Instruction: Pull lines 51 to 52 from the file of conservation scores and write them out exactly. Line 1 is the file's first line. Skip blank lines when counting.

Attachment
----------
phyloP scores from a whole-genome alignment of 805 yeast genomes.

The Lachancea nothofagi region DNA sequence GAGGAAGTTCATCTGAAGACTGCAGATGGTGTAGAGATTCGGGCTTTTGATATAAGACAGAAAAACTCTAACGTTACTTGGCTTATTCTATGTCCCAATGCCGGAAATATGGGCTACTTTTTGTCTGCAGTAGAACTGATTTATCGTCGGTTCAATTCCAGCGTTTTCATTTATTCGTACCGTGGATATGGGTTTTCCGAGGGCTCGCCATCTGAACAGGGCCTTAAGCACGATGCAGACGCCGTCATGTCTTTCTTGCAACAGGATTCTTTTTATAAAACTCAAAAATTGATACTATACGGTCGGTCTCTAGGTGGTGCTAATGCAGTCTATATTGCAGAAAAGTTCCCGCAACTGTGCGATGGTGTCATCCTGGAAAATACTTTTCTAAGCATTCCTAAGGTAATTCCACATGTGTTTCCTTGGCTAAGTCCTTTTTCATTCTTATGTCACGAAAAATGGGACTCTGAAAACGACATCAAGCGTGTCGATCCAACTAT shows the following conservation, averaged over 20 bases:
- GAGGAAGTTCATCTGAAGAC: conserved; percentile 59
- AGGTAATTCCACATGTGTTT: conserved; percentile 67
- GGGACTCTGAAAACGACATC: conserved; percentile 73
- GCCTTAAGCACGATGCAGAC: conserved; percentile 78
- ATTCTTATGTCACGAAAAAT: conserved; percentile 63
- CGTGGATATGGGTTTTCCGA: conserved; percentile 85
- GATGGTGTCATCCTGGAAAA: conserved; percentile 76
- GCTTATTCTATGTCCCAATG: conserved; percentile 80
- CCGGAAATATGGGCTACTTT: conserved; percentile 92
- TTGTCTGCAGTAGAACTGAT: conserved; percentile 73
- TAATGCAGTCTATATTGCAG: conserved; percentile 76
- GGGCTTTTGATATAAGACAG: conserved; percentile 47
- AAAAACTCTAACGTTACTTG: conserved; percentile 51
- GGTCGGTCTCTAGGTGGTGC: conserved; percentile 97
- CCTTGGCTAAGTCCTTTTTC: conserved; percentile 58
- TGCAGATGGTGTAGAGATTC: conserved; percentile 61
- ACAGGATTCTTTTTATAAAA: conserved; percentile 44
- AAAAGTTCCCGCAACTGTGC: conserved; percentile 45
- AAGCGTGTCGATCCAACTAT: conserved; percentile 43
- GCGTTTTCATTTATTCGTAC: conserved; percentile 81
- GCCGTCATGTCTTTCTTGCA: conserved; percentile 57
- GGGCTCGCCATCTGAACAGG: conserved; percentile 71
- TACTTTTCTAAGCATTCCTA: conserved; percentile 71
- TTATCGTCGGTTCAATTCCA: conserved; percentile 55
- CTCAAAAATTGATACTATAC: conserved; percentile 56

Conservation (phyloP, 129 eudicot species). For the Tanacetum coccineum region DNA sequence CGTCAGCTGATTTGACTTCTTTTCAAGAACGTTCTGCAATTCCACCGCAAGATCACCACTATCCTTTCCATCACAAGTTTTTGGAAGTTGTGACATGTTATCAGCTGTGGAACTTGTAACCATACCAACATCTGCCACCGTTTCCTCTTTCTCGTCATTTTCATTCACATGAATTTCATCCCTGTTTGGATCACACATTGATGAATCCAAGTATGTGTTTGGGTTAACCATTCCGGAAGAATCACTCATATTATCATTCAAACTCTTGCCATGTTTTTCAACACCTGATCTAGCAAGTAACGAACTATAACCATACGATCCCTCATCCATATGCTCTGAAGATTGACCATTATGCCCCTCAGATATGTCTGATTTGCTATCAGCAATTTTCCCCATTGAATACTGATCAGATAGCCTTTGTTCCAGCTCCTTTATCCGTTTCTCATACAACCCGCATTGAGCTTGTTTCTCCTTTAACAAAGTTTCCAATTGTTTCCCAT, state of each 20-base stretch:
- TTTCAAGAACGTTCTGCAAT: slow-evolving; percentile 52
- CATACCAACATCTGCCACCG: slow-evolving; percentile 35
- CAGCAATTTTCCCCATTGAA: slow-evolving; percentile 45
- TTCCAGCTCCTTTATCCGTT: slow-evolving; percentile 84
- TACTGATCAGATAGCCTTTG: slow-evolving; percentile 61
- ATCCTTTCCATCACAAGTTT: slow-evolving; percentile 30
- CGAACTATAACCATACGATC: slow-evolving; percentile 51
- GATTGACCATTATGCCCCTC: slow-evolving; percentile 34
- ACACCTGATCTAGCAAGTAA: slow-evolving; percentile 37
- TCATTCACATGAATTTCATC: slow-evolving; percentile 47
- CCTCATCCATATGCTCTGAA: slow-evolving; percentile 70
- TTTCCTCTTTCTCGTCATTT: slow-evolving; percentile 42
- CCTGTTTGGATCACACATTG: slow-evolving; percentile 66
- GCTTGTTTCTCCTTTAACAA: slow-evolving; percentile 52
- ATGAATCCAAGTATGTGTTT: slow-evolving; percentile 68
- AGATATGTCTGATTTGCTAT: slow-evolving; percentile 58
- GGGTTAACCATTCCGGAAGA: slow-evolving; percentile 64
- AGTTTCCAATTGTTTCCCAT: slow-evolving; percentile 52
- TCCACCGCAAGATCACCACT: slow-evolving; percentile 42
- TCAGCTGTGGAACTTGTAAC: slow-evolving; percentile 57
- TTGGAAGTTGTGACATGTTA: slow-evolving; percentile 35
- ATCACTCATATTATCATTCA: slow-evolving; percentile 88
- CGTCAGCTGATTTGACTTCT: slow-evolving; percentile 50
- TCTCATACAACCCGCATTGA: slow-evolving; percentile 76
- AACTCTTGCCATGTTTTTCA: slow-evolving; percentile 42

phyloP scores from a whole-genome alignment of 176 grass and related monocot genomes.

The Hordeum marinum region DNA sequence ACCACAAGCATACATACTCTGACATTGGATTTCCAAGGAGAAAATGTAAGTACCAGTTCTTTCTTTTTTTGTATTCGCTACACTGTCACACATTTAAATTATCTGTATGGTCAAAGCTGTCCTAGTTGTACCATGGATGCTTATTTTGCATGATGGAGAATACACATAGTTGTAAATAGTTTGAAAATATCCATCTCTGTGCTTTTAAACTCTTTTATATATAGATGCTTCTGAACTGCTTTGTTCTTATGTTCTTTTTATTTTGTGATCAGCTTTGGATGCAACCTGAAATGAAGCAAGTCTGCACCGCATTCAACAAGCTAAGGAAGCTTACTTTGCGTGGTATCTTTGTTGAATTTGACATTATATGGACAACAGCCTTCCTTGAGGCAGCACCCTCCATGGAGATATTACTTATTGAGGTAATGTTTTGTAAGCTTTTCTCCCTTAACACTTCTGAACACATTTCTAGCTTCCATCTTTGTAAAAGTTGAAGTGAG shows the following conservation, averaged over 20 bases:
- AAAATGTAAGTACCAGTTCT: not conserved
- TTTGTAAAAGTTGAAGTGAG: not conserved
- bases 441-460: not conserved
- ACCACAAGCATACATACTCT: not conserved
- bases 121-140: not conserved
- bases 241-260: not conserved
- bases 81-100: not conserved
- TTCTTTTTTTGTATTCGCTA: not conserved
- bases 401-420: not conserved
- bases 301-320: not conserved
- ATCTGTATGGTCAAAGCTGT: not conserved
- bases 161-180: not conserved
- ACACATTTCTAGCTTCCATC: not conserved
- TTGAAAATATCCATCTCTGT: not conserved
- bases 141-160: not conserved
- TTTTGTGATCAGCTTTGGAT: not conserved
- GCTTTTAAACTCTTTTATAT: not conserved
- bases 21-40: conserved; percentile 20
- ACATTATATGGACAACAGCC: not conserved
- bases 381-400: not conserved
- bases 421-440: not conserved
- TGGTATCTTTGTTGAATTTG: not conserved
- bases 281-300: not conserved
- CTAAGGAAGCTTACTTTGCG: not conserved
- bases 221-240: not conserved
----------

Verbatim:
- CGTCAGCTGATTTGACTTCT: slow-evolving; percentile 50
- TCTCATACAACCCGCATTGA: slow-evolving; percentile 76